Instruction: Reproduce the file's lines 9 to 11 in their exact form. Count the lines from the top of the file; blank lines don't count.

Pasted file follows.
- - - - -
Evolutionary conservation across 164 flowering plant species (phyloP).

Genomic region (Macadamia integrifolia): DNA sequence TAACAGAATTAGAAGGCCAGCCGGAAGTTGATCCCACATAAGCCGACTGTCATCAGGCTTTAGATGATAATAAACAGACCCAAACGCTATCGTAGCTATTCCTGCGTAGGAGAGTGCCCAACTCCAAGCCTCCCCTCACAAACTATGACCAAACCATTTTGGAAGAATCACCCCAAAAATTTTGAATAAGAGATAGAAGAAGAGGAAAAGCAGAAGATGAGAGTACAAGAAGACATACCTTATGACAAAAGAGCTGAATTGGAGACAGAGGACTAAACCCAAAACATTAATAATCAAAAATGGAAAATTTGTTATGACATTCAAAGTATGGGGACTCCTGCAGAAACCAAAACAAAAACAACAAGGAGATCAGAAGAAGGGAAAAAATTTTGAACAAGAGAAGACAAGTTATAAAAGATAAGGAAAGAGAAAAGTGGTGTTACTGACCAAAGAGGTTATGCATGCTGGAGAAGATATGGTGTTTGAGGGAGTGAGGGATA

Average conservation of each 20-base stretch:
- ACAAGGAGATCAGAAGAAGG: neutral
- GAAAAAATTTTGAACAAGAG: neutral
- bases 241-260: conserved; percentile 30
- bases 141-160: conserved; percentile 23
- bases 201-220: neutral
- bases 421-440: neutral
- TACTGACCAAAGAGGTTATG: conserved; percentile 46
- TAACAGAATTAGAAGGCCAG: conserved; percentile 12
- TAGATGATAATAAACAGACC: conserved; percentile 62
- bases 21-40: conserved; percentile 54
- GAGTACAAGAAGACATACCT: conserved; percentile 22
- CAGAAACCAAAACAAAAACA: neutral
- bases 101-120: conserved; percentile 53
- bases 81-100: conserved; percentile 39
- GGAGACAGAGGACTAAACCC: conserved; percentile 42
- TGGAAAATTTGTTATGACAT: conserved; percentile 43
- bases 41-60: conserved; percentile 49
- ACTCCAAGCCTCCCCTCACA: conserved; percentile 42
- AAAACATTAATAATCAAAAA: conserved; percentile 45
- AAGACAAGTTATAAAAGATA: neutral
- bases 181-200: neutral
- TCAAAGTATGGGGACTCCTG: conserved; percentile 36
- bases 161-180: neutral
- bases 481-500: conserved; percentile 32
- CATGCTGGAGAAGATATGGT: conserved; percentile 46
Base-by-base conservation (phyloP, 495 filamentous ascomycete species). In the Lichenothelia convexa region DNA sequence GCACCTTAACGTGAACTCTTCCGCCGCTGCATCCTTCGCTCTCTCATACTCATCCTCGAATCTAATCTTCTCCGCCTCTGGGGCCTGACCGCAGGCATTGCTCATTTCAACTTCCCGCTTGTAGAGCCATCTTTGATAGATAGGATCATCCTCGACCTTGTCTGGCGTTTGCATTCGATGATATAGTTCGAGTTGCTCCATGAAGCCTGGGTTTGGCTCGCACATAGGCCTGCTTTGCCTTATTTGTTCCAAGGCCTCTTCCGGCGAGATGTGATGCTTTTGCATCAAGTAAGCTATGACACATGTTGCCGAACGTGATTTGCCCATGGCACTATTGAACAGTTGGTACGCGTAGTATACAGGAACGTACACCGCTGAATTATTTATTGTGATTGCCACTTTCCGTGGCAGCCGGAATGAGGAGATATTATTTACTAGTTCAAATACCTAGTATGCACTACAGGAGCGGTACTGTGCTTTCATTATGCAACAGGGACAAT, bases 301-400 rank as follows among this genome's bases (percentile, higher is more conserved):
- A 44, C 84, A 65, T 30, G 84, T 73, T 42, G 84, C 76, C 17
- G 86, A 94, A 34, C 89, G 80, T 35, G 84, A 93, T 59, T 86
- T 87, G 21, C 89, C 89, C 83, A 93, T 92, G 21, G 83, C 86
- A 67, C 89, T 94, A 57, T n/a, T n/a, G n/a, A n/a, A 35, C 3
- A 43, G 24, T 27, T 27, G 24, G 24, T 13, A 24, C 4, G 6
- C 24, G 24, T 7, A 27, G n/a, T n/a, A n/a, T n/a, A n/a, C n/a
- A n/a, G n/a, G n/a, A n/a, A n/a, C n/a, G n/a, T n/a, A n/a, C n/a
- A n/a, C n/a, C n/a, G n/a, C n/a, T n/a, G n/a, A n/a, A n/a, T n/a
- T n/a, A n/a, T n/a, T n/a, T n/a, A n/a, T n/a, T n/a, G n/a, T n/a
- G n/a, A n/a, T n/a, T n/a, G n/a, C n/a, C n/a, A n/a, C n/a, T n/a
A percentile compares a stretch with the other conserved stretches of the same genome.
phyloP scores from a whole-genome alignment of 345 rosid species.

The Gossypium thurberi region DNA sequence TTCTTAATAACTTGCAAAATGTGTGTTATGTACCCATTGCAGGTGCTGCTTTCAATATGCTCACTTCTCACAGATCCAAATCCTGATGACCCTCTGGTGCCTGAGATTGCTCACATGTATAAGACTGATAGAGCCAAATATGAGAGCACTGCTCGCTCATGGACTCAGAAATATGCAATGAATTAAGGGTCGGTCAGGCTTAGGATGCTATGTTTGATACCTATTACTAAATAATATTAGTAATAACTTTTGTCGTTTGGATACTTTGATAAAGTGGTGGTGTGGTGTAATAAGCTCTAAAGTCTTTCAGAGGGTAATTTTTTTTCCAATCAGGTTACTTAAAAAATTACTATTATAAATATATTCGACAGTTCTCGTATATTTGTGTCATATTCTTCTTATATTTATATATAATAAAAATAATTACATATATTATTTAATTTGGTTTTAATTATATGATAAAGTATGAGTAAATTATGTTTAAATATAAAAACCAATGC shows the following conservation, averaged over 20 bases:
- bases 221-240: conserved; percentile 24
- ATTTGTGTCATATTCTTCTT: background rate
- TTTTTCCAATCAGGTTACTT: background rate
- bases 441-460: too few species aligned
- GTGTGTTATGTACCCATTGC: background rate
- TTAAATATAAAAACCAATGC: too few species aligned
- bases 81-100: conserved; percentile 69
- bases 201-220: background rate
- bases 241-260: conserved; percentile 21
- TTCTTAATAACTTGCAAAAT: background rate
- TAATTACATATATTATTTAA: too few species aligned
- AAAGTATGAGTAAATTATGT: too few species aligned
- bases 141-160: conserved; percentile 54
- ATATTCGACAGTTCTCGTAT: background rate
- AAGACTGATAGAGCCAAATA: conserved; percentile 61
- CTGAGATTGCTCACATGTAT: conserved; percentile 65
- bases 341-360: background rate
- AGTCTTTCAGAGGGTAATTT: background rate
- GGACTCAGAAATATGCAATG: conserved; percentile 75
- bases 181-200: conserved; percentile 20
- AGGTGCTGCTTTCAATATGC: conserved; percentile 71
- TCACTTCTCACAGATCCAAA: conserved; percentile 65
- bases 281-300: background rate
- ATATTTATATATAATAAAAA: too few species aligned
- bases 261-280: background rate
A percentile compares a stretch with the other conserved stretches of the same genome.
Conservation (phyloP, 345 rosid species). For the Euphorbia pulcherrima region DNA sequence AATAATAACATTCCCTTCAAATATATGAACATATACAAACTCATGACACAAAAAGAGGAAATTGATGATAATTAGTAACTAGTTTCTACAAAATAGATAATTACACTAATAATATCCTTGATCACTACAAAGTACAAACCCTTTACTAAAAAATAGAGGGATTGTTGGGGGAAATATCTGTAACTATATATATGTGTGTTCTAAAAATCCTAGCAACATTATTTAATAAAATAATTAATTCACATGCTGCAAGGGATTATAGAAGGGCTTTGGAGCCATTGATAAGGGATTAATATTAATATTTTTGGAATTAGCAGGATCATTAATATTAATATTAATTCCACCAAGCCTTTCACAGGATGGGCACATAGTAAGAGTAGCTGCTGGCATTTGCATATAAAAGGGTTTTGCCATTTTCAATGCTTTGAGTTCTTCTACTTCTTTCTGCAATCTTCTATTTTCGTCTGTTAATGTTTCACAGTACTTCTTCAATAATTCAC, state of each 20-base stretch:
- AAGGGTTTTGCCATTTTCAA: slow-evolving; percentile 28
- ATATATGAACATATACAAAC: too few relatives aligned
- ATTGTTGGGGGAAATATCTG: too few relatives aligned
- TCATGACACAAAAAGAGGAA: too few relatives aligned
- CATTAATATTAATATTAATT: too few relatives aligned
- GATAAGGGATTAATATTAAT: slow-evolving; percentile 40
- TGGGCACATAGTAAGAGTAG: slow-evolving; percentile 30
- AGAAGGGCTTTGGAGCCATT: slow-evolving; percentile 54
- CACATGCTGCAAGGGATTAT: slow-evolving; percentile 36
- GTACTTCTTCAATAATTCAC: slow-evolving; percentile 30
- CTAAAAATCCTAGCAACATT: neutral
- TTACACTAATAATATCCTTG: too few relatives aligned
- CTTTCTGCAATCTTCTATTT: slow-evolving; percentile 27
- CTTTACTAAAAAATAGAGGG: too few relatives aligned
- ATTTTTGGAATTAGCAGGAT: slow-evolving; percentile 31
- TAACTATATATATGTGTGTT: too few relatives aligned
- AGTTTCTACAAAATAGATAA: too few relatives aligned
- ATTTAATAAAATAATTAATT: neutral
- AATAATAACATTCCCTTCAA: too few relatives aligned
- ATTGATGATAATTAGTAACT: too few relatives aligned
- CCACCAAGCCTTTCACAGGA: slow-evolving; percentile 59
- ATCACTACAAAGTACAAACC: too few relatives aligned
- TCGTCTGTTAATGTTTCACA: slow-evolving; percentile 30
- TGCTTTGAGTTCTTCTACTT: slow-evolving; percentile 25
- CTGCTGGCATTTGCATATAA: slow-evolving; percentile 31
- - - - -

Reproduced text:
- bases 421-440: neutral
- TACTGACCAAAGAGGTTATG: conserved; percentile 46
- TAACAGAATTAGAAGGCCAG: conserved; percentile 12